To maximize the natural light, the designer painted the living area off-white, providing a clean canvas for mixing modern and classic pieces, punctuated by a few of Baumunk's exotic finds, including a Chinese black lacquer armoire, Haitian paintings, and a Moroccan leather pouf. He transformed his client's overstuffed English sofa into a crisply tailored form that blends easily with elegant Frank reproduction stools and Regency-style spoon-back chairs. A late-19th-century French cast-iron typographer's table, found in a Georgetown antiques shop, is used for dining when guests drop by. "Nothing shouts at you," Santa-Cruz says. "The subtle play of patterns and light and dark colors is very calming."
In the master bedroom, the silk coverlet is by , the side tables are from , and the lamp is by ; the club chair is circa 1930s English, and the wallpaper is by .
The neutral palette changes dramatically when you enter the master bedroom, which the designer saturated in a deep chocolate brown, despite Baumunk's initial resistance. "I was so used to the dreary weather in London, where everyone had rooms painted Magnolia White, that I felt this was way too dark," he acknowledges. "But it works. Everything comes together beautifully."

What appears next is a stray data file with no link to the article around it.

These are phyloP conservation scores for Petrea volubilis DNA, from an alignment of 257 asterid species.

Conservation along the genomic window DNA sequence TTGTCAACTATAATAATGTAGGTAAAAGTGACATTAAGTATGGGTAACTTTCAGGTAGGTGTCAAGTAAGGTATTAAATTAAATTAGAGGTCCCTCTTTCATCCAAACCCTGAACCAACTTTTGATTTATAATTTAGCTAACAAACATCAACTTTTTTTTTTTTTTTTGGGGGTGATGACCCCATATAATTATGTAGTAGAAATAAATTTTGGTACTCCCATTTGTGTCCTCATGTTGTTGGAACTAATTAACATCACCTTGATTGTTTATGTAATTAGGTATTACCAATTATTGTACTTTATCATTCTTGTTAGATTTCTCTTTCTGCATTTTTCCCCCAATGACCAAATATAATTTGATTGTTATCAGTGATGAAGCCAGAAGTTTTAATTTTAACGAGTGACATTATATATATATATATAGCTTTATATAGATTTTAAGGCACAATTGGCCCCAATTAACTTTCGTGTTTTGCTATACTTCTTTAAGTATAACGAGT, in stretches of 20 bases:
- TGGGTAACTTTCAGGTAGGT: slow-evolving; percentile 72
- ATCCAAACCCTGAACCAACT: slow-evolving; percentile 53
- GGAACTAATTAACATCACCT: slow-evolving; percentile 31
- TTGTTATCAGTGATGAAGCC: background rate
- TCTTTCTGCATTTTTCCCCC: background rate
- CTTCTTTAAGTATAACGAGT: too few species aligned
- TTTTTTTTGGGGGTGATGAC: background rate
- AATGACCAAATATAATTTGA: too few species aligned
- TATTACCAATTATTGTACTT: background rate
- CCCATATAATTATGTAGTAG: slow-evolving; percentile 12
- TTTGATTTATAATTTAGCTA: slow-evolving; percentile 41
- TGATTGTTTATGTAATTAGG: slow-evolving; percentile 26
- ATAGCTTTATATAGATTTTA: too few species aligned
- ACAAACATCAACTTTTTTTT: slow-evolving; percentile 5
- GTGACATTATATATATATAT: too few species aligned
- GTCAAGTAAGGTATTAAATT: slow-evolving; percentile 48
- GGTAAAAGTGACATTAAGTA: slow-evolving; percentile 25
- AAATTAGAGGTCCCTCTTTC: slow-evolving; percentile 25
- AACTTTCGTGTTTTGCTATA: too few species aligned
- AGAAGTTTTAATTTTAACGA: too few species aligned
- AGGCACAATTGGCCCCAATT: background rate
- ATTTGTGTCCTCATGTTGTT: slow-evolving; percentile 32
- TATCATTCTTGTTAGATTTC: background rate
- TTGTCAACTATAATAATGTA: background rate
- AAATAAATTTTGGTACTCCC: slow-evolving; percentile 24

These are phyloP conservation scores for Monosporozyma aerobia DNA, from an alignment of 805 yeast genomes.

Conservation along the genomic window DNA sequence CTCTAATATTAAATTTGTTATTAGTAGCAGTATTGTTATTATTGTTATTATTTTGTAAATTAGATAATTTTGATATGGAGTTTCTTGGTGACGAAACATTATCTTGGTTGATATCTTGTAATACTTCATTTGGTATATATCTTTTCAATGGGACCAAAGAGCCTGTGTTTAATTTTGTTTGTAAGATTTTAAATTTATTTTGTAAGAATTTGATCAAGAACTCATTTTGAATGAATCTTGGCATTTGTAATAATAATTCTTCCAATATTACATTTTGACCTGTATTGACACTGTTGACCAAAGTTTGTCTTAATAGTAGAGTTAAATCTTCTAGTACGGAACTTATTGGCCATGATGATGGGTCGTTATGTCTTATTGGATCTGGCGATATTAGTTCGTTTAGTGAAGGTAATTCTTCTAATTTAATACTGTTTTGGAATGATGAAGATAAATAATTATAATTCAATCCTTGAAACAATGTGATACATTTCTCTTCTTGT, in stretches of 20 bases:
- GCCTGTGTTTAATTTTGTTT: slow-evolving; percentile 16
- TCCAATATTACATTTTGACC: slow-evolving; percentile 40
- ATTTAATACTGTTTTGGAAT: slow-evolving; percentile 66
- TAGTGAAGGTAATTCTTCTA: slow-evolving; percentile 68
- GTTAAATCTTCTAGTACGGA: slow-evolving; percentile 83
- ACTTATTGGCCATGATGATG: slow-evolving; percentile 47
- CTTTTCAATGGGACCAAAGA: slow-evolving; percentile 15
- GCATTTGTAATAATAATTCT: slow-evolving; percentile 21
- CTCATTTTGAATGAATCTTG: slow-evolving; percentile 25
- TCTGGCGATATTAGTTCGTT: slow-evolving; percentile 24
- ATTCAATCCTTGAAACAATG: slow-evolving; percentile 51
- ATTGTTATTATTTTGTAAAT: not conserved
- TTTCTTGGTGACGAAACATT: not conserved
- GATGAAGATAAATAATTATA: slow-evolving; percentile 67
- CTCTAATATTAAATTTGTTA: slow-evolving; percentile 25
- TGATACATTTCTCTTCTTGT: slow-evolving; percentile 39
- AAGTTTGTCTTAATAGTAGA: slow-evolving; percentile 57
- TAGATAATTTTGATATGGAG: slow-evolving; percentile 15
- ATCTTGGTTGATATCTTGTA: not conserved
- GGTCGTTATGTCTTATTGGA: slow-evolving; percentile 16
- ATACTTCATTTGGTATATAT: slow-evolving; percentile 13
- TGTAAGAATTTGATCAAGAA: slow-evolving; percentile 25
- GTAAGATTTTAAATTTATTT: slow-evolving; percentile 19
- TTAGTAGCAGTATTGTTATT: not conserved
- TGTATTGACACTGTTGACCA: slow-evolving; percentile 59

Despite the bedroom's cavernous size, Santa-Cruz created a cocoon-like retreat so enticing that it has become the homeowner's favorite space. The brown backdrop is enlivened by flashes of color—an aubergine cashmere throw, chartreuse velvet curtains—and a mélange of intriguing textures, like a black crocodile chest of drawers, a parchment-wrapped mirror, and textured vinyl wallpaper mimicking pony-skin that covers the wall behind the bed. Yet serenity doesn't preclude a little whimsy: Santa-Cruz dressed the silk-covered bed with Baumunk's Union Jack pillow.
A desk by , a vintage Art Deco chair covered in a velvet, and a lamp in the master bedroom; the portrait of Baumunk was painted by Manon Pana-Kairis, and the sea-grass rug is custom made.
In a corner, the designer carved out a work space where Baumunk could put his desk, an Art Deco chair (a Paris flea market find reupholstered in velvet), and some paintings, including a striking portrait of him by Greek artist Manon Pana-Kairis.
Santa-Cruz opted for a more lighthearted mood in the guest room, where Mondrian-like squares and rectangles painted in shades of earth and gold float across the walls. Baumunk's contribution to the relaxed decor is a starburst mirror hanging above the bed, which he discovered while wandering through Crate & Barrel.
The master bedroom’s chest of drawers is covered in crocodile-embossed leather, the Beni Ourain rug is vintage, and the walls are painted in Wainscot.
When the apartment was finished, Baumunk threw a party for 50 friends, including a few from across the pond, who marveled at how seamlessly his London possessions blended into his modern Washington lair. "I walk from room to room sometimes, and I think, 'This really is perfect,'" he says. "I feel so at home in my space that I'm happy to stay in and not go out. That's how much I like it."
A mirror hangs above a headboard of walnut and faux suede in the guest room.